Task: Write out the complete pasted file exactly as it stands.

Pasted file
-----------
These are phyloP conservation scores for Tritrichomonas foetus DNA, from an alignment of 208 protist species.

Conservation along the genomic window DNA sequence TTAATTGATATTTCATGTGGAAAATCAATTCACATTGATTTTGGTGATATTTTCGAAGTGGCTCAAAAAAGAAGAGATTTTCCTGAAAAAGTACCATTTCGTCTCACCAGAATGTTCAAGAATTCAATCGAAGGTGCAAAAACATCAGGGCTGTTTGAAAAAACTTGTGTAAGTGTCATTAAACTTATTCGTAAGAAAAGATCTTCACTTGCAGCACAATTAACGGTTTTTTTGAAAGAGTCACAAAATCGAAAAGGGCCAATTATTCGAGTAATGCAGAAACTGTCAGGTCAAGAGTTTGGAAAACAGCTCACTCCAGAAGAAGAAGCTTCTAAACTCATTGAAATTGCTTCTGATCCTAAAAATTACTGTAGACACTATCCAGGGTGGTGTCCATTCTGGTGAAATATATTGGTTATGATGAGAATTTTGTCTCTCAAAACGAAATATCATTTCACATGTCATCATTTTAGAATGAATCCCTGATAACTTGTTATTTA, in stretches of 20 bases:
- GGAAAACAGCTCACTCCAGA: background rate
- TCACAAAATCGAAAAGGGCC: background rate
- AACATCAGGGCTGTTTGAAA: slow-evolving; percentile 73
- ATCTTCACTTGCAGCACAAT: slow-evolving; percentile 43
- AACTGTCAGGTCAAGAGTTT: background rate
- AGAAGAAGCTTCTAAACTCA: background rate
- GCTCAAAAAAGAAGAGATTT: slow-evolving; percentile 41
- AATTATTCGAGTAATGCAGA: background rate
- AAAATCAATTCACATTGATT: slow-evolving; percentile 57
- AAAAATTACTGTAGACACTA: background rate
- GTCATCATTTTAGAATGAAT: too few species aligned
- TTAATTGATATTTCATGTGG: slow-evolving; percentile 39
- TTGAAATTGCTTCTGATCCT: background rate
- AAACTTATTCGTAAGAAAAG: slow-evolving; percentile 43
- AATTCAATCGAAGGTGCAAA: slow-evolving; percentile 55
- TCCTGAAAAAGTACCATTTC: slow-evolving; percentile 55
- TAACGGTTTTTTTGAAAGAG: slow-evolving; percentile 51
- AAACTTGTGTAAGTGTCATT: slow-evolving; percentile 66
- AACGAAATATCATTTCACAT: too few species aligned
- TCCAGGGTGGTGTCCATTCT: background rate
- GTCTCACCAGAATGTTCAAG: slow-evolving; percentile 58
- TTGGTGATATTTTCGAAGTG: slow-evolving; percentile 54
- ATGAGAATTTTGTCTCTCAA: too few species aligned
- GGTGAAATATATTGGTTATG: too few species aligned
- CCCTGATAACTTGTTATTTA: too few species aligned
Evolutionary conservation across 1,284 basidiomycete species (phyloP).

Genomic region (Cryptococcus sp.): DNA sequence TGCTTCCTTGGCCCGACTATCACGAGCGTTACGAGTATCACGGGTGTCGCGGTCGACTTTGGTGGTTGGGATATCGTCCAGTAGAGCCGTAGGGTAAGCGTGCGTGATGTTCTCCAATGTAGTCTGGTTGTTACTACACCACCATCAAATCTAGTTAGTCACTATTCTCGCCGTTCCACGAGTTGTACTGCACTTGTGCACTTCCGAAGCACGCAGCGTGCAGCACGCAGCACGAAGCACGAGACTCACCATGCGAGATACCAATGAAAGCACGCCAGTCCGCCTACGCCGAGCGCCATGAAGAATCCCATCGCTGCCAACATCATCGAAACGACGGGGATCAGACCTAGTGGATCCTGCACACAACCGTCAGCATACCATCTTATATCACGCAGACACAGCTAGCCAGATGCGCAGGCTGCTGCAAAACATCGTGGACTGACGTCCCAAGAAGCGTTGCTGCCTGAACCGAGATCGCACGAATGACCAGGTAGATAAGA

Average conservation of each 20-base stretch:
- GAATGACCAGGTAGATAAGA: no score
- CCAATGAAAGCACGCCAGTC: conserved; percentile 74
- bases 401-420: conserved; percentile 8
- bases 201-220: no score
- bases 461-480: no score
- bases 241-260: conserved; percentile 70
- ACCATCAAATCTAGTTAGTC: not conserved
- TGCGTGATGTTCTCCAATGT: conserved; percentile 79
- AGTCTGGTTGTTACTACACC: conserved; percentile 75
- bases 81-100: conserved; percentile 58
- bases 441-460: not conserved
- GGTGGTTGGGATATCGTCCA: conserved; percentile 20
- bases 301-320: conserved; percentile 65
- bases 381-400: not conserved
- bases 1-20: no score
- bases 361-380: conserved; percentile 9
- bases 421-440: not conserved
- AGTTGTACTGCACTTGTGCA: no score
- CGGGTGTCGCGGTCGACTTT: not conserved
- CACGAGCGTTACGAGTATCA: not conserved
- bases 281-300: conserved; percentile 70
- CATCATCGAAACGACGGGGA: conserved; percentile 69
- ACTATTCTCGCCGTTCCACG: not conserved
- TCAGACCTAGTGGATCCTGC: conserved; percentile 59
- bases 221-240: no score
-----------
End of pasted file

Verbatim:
These are phyloP conservation scores for Tritrichomonas foetus DNA, from an alignment of 208 protist species.

Conservation along the genomic window DNA sequence TTAATTGATATTTCATGTGGAAAATCAATTCACATTGATTTTGGTGATATTTTCGAAGTGGCTCAAAAAAGAAGAGATTTTCCTGAAAAAGTACCATTTCGTCTCACCAGAATGTTCAAGAATTCAATCGAAGGTGCAAAAACATCAGGGCTGTTTGAAAAAACTTGTGTAAGTGTCATTAAACTTATTCGTAAGAAAAGATCTTCACTTGCAGCACAATTAACGGTTTTTTTGAAAGAGTCACAAAATCGAAAAGGGCCAATTATTCGAGTAATGCAGAAACTGTCAGGTCAAGAGTTTGGAAAACAGCTCACTCCAGAAGAAGAAGCTTCTAAACTCATTGAAATTGCTTCTGATCCTAAAAATTACTGTAGACACTATCCAGGGTGGTGTCCATTCTGGTGAAATATATTGGTTATGATGAGAATTTTGTCTCTCAAAACGAAATATCATTTCACATGTCATCATTTTAGAATGAATCCCTGATAACTTGTTATTTA, in stretches of 20 bases:
- GGAAAACAGCTCACTCCAGA: background rate
- TCACAAAATCGAAAAGGGCC: background rate
- AACATCAGGGCTGTTTGAAA: slow-evolving; percentile 73
- ATCTTCACTTGCAGCACAAT: slow-evolving; percentile 43
- AACTGTCAGGTCAAGAGTTT: background rate
- AGAAGAAGCTTCTAAACTCA: background rate
- GCTCAAAAAAGAAGAGATTT: slow-evolving; percentile 41
- AATTATTCGAGTAATGCAGA: background rate
- AAAATCAATTCACATTGATT: slow-evolving; percentile 57
- AAAAATTACTGTAGACACTA: background rate
- GTCATCATTTTAGAATGAAT: too few species aligned
- TTAATTGATATTTCATGTGG: slow-evolving; percentile 39
- TTGAAATTGCTTCTGATCCT: background rate
- AAACTTATTCGTAAGAAAAG: slow-evolving; percentile 43
- AATTCAATCGAAGGTGCAAA: slow-evolving; percentile 55
- TCCTGAAAAAGTACCATTTC: slow-evolving; percentile 55
- TAACGGTTTTTTTGAAAGAG: slow-evolving; percentile 51
- AAACTTGTGTAAGTGTCATT: slow-evolving; percentile 66
- AACGAAATATCATTTCACAT: too few species aligned
- TCCAGGGTGGTGTCCATTCT: background rate
- GTCTCACCAGAATGTTCAAG: slow-evolving; percentile 58
- TTGGTGATATTTTCGAAGTG: slow-evolving; percentile 54
- ATGAGAATTTTGTCTCTCAA: too few species aligned
- GGTGAAATATATTGGTTATG: too few species aligned
- CCCTGATAACTTGTTATTTA: too few species aligned
Evolutionary conservation across 1,284 basidiomycete species (phyloP).

Genomic region (Cryptococcus sp.): DNA sequence TGCTTCCTTGGCCCGACTATCACGAGCGTTACGAGTATCACGGGTGTCGCGGTCGACTTTGGTGGTTGGGATATCGTCCAGTAGAGCCGTAGGGTAAGCGTGCGTGATGTTCTCCAATGTAGTCTGGTTGTTACTACACCACCATCAAATCTAGTTAGTCACTATTCTCGCCGTTCCACGAGTTGTACTGCACTTGTGCACTTCCGAAGCACGCAGCGTGCAGCACGCAGCACGAAGCACGAGACTCACCATGCGAGATACCAATGAAAGCACGCCAGTCCGCCTACGCCGAGCGCCATGAAGAATCCCATCGCTGCCAACATCATCGAAACGACGGGGATCAGACCTAGTGGATCCTGCACACAACCGTCAGCATACCATCTTATATCACGCAGACACAGCTAGCCAGATGCGCAGGCTGCTGCAAAACATCGTGGACTGACGTCCCAAGAAGCGTTGCTGCCTGAACCGAGATCGCACGAATGACCAGGTAGATAAGA

Average conservation of each 20-base stretch:
- GAATGACCAGGTAGATAAGA: no score
- CCAATGAAAGCACGCCAGTC: conserved; percentile 74
- bases 401-420: conserved; percentile 8
- bases 201-220: no score
- bases 461-480: no score
- bases 241-260: conserved; percentile 70
- ACCATCAAATCTAGTTAGTC: not conserved
- TGCGTGATGTTCTCCAATGT: conserved; percentile 79
- AGTCTGGTTGTTACTACACC: conserved; percentile 75
- bases 81-100: conserved; percentile 58
- bases 441-460: not conserved
- GGTGGTTGGGATATCGTCCA: conserved; percentile 20
- bases 301-320: conserved; percentile 65
- bases 381-400: not conserved
- bases 1-20: no score
- bases 361-380: conserved; percentile 9
- bases 421-440: not conserved
- AGTTGTACTGCACTTGTGCA: no score
- CGGGTGTCGCGGTCGACTTT: not conserved
- CACGAGCGTTACGAGTATCA: not conserved
- bases 281-300: conserved; percentile 70
- CATCATCGAAACGACGGGGA: conserved; percentile 69
- ACTATTCTCGCCGTTCCACG: not conserved
- TCAGACCTAGTGGATCCTGC: conserved; percentile 59
- bases 221-240: no score